What do African American men have to do with gender? In this collection of riveting and wide-ranging essays, Dwight N. Hopkins draws on over thirty-five years of wrestling with these questions. Too often gender is seen as a ""woman's only"" discussion. But in reality, men have a gender too. Some say it is biological; others claim it has to do with socialization. Hopkins's career has focused on defining what a black American man is, and how he builds bridges of support and engagement with women.
Hopkins's research as a theologian, and his experiences, substantiate that the importance of religious viewpoints, principled values, and future hope remain key to any successful creation of a new African American male and new healthy male-female interactions.
""Dwight Hopkins' Black Theology: Essays on Gender Perspective is restorative gender justice at-work! . . . Reinterpreting the headline events that reveal the psychosocial vulnerability of Black men, he walks the reader through the traumas with the hope of restoring the dignity of Black manhood. While seeking to recover the degraded Black male body, Hopkins simultaneously advocates gender equality through redefining Black male heteronormativity as a liberating presence that does not diminish other gender identities.""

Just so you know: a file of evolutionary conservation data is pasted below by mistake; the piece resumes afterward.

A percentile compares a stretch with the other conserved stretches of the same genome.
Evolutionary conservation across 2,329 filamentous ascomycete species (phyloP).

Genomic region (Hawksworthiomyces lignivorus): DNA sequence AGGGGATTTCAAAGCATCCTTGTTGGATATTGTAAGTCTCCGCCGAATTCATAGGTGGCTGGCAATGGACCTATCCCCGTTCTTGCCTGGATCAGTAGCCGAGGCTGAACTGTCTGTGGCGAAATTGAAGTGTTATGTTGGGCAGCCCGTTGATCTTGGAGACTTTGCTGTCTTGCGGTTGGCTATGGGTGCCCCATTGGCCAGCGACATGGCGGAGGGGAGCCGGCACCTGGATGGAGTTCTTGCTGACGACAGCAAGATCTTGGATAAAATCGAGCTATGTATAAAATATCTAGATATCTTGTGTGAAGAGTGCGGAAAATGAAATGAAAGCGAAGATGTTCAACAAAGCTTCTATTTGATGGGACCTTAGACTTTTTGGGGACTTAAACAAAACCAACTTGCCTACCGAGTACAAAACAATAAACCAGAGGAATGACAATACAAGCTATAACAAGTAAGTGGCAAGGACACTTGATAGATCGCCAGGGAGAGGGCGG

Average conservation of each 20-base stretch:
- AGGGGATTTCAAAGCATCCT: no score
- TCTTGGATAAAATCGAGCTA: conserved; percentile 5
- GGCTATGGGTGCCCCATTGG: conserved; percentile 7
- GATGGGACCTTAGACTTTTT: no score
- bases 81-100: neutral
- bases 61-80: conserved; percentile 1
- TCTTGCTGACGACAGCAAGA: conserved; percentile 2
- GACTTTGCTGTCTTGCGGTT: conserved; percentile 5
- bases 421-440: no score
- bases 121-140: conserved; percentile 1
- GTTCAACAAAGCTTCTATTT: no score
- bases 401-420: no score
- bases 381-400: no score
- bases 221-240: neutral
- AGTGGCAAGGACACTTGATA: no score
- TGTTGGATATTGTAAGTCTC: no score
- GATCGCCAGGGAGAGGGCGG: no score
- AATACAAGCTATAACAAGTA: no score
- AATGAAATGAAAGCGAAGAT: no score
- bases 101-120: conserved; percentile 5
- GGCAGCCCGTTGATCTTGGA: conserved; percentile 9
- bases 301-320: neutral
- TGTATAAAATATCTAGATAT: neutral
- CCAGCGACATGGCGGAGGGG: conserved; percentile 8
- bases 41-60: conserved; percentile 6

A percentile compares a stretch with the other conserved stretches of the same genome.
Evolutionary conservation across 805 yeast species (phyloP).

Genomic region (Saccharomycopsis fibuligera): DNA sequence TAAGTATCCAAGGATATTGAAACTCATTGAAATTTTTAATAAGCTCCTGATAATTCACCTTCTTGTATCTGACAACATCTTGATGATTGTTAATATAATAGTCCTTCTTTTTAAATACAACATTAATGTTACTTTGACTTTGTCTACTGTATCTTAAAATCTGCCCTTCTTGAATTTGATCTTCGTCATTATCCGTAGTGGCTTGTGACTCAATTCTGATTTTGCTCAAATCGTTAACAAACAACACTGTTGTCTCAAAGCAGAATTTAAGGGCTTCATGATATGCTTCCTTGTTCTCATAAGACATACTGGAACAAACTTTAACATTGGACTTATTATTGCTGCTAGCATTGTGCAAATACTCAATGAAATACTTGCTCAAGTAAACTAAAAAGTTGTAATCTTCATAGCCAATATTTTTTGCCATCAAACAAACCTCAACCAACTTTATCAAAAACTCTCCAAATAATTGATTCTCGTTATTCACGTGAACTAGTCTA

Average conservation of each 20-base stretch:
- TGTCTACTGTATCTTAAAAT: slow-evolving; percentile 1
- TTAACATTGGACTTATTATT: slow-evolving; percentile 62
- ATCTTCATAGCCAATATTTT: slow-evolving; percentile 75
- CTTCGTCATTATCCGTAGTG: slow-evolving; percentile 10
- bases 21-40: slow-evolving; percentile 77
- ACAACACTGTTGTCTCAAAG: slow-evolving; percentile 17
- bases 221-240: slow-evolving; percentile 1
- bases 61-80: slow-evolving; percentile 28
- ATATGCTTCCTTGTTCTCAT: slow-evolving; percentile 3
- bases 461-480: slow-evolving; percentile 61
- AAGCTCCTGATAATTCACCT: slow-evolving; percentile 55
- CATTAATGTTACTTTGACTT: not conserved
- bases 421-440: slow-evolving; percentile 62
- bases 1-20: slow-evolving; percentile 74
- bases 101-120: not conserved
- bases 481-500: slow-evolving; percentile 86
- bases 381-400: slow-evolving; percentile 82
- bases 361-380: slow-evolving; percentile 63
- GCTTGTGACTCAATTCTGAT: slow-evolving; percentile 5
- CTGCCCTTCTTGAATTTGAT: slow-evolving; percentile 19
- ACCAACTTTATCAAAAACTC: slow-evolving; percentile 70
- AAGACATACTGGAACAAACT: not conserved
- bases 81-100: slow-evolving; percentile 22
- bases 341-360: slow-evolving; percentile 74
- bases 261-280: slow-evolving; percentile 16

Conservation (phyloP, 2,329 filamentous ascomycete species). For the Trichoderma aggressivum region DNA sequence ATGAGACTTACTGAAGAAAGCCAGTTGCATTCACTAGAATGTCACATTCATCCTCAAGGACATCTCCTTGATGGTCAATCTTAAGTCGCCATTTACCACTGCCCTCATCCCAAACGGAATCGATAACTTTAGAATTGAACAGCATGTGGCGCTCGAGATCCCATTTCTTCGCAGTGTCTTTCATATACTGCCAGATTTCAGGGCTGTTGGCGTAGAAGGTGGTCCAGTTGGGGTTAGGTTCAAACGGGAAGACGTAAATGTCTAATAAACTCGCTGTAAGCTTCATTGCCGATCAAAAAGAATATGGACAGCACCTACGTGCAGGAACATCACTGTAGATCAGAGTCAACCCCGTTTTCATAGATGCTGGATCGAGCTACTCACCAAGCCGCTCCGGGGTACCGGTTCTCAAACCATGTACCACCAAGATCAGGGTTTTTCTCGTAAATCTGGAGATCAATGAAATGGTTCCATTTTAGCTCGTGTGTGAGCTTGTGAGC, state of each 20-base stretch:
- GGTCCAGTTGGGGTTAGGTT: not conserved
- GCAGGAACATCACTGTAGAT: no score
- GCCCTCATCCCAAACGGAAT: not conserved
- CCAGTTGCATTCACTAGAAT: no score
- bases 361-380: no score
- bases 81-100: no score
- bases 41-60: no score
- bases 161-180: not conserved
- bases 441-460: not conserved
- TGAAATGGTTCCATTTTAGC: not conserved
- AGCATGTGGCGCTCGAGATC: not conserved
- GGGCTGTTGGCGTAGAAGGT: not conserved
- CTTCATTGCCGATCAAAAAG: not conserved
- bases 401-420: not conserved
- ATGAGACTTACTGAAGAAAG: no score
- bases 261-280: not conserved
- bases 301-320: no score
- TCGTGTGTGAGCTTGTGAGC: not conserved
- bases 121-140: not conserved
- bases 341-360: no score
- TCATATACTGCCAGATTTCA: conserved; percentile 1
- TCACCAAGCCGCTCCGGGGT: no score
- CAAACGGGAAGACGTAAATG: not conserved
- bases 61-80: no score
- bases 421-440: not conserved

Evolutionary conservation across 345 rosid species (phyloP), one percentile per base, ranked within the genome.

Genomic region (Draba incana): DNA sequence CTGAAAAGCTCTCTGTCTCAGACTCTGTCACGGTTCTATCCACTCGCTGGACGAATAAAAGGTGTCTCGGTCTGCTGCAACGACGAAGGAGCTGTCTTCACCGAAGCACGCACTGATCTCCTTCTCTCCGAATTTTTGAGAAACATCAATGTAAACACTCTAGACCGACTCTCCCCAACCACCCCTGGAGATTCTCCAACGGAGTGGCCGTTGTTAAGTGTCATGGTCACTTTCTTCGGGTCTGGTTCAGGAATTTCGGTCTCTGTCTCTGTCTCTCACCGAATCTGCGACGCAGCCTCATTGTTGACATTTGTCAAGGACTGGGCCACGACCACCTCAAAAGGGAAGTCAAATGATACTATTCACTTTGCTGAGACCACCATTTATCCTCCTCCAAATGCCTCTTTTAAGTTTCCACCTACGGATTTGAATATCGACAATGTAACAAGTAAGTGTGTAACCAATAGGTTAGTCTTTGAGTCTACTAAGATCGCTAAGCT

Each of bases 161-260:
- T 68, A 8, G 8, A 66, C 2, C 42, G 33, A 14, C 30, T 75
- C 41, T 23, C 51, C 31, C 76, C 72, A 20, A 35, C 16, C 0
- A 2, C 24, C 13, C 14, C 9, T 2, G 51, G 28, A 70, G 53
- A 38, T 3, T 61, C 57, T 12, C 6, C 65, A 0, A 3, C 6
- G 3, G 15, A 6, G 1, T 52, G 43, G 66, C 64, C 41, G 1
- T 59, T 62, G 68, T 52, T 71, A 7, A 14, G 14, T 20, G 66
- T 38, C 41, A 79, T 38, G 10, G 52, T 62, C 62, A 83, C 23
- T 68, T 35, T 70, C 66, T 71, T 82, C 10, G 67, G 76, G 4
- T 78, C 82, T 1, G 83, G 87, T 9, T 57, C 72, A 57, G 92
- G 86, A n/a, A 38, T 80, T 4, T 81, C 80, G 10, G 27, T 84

--Lee H. Butler, Jr., Distinguished Service Professor of Theology and Psychology, Founder, Center for the Study of Black Faith and Life, Chicago Theological Seminary
Dwight N. Hopkins is Professor of Theology at the University of Chicago. He is the founder of the International Association of Black Religions and Spiritualities, a network of members from India, Japan, Australia, Fiji, Hawaii and the United States, Jamaica, Brazil, England, South Africa, Botswana, Zimbabwe, and Ghana. His many books include Teaching Global Theologies (coeditor, 2015), The Cambridge Companion to Black Theology (coeditor, 2012), and Walk Together Children (coeditor, Cascade Books, 2010).